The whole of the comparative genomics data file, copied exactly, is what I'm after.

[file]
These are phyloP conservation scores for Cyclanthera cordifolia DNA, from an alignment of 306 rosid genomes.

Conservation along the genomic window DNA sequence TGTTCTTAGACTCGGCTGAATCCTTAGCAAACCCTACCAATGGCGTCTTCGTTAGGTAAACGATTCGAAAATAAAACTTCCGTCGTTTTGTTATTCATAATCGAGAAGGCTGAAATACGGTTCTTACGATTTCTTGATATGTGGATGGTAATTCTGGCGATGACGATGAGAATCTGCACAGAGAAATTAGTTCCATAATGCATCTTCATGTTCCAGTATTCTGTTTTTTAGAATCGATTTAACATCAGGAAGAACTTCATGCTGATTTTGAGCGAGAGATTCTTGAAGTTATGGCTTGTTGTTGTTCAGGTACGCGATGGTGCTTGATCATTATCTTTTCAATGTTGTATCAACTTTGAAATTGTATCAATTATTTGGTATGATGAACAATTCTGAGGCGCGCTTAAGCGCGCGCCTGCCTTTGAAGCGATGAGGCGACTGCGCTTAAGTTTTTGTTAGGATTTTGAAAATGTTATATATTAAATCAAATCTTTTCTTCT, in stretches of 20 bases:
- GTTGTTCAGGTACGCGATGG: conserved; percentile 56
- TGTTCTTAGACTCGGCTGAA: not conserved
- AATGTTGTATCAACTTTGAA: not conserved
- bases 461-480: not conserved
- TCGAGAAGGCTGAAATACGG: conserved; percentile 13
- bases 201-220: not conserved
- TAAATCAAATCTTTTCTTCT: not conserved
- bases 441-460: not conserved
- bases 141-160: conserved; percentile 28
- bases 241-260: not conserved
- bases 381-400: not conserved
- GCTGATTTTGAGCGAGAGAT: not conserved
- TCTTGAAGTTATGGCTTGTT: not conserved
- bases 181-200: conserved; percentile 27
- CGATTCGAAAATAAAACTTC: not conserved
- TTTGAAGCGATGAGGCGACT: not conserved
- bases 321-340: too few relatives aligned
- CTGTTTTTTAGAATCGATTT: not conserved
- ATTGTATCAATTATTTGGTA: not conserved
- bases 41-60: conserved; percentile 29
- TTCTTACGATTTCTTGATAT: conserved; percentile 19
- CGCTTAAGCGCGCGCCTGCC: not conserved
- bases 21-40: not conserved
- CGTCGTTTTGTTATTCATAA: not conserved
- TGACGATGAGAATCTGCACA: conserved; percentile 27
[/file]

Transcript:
These are phyloP conservation scores for Cyclanthera cordifolia DNA, from an alignment of 306 rosid genomes.

Conservation along the genomic window DNA sequence TGTTCTTAGACTCGGCTGAATCCTTAGCAAACCCTACCAATGGCGTCTTCGTTAGGTAAACGATTCGAAAATAAAACTTCCGTCGTTTTGTTATTCATAATCGAGAAGGCTGAAATACGGTTCTTACGATTTCTTGATATGTGGATGGTAATTCTGGCGATGACGATGAGAATCTGCACAGAGAAATTAGTTCCATAATGCATCTTCATGTTCCAGTATTCTGTTTTTTAGAATCGATTTAACATCAGGAAGAACTTCATGCTGATTTTGAGCGAGAGATTCTTGAAGTTATGGCTTGTTGTTGTTCAGGTACGCGATGGTGCTTGATCATTATCTTTTCAATGTTGTATCAACTTTGAAATTGTATCAATTATTTGGTATGATGAACAATTCTGAGGCGCGCTTAAGCGCGCGCCTGCCTTTGAAGCGATGAGGCGACTGCGCTTAAGTTTTTGTTAGGATTTTGAAAATGTTATATATTAAATCAAATCTTTTCTTCT, in stretches of 20 bases:
- GTTGTTCAGGTACGCGATGG: conserved; percentile 56
- TGTTCTTAGACTCGGCTGAA: not conserved
- AATGTTGTATCAACTTTGAA: not conserved
- bases 461-480: not conserved
- TCGAGAAGGCTGAAATACGG: conserved; percentile 13
- bases 201-220: not conserved
- TAAATCAAATCTTTTCTTCT: not conserved
- bases 441-460: not conserved
- bases 141-160: conserved; percentile 28
- bases 241-260: not conserved
- bases 381-400: not conserved
- GCTGATTTTGAGCGAGAGAT: not conserved
- TCTTGAAGTTATGGCTTGTT: not conserved
- bases 181-200: conserved; percentile 27
- CGATTCGAAAATAAAACTTC: not conserved
- TTTGAAGCGATGAGGCGACT: not conserved
- bases 321-340: too few relatives aligned
- CTGTTTTTTAGAATCGATTT: not conserved
- ATTGTATCAATTATTTGGTA: not conserved
- bases 41-60: conserved; percentile 29
- TTCTTACGATTTCTTGATAT: conserved; percentile 19
- CGCTTAAGCGCGCGCCTGCC: not conserved
- bases 21-40: not conserved
- CGTCGTTTTGTTATTCATAA: not conserved
- TGACGATGAGAATCTGCACA: conserved; percentile 27